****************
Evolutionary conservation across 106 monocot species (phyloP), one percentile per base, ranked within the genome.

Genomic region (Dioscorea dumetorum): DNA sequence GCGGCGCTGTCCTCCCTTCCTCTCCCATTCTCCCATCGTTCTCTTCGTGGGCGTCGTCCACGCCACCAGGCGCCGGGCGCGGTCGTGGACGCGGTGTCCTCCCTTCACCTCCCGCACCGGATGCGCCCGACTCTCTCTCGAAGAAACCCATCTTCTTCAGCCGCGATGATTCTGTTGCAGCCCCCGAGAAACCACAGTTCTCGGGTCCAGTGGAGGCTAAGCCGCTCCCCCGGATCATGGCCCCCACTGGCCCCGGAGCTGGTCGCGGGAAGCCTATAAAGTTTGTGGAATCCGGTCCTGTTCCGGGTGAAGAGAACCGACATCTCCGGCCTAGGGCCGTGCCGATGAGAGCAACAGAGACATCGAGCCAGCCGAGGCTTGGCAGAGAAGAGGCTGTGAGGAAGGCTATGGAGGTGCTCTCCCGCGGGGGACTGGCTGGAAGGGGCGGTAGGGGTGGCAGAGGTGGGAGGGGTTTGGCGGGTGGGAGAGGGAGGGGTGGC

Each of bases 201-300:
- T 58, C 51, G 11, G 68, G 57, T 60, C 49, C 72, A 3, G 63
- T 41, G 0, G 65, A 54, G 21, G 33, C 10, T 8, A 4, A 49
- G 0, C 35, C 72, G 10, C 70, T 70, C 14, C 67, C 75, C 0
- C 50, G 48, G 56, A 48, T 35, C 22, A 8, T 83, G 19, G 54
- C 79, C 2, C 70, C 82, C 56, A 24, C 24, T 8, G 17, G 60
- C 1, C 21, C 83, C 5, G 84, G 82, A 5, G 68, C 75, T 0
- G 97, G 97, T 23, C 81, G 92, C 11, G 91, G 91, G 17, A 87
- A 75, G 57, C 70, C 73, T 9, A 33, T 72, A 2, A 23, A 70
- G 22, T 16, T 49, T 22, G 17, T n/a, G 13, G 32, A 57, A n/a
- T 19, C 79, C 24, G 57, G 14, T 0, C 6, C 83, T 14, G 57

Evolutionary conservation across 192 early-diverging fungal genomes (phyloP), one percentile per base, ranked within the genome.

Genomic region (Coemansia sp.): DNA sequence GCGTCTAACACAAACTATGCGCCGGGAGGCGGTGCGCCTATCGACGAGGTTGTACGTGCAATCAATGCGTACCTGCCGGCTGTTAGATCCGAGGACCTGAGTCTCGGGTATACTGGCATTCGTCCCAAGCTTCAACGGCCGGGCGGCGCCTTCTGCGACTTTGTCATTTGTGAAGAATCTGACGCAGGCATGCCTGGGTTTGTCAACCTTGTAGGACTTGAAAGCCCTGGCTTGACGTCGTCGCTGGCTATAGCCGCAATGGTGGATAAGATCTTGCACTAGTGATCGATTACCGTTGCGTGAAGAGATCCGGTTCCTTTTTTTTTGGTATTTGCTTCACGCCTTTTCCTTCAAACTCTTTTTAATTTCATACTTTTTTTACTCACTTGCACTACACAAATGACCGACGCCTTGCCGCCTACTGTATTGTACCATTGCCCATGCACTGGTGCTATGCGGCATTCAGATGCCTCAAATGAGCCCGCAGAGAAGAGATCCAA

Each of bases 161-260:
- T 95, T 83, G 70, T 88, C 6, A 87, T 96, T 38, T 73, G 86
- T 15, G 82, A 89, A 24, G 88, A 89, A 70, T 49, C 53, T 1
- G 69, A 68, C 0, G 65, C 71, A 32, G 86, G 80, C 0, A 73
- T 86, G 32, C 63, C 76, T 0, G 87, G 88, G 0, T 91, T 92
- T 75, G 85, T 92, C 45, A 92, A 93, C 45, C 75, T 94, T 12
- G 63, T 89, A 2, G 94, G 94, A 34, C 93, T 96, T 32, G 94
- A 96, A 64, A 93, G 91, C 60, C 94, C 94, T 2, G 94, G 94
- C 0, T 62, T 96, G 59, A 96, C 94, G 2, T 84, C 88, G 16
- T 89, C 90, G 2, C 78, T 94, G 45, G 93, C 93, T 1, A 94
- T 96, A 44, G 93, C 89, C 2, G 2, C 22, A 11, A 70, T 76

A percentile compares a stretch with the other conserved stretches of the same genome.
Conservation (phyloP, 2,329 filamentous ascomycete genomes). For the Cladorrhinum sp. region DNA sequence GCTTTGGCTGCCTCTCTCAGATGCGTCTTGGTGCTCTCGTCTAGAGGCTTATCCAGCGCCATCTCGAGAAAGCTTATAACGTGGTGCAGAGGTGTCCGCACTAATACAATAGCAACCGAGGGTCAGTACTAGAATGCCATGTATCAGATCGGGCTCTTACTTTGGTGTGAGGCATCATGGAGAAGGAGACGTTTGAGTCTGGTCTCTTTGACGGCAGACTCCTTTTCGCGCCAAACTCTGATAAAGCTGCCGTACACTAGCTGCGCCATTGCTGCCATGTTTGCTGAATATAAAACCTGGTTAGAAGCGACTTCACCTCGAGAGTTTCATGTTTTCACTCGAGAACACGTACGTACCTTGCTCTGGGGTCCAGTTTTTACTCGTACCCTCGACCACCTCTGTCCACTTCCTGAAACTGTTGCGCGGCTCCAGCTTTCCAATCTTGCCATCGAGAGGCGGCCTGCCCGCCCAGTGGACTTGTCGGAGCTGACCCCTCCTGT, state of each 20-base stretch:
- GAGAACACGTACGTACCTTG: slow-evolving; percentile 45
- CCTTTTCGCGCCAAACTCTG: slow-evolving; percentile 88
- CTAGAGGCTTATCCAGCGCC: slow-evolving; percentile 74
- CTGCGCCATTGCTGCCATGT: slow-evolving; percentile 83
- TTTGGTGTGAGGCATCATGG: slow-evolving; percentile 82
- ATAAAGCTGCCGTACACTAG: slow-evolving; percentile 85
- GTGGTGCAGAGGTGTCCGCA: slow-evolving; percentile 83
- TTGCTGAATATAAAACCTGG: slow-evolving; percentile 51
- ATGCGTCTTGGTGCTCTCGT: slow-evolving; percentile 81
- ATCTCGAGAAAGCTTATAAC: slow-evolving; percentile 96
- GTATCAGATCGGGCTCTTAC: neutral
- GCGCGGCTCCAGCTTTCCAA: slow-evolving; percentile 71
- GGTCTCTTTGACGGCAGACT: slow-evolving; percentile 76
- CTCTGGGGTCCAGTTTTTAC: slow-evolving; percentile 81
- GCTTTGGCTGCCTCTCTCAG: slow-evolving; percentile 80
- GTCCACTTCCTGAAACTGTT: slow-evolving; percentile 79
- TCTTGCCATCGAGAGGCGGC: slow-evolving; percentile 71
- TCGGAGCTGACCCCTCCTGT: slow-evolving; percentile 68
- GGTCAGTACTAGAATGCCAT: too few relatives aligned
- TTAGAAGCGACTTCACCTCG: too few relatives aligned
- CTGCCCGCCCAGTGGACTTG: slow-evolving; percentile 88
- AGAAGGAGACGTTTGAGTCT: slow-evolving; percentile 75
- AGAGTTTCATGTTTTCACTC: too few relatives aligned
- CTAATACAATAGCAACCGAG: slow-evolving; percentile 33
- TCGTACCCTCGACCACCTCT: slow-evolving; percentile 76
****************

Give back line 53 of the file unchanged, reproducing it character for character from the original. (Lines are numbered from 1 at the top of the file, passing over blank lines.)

- TCGTACCCTCGACCACCTCT: slow-evolving; percentile 76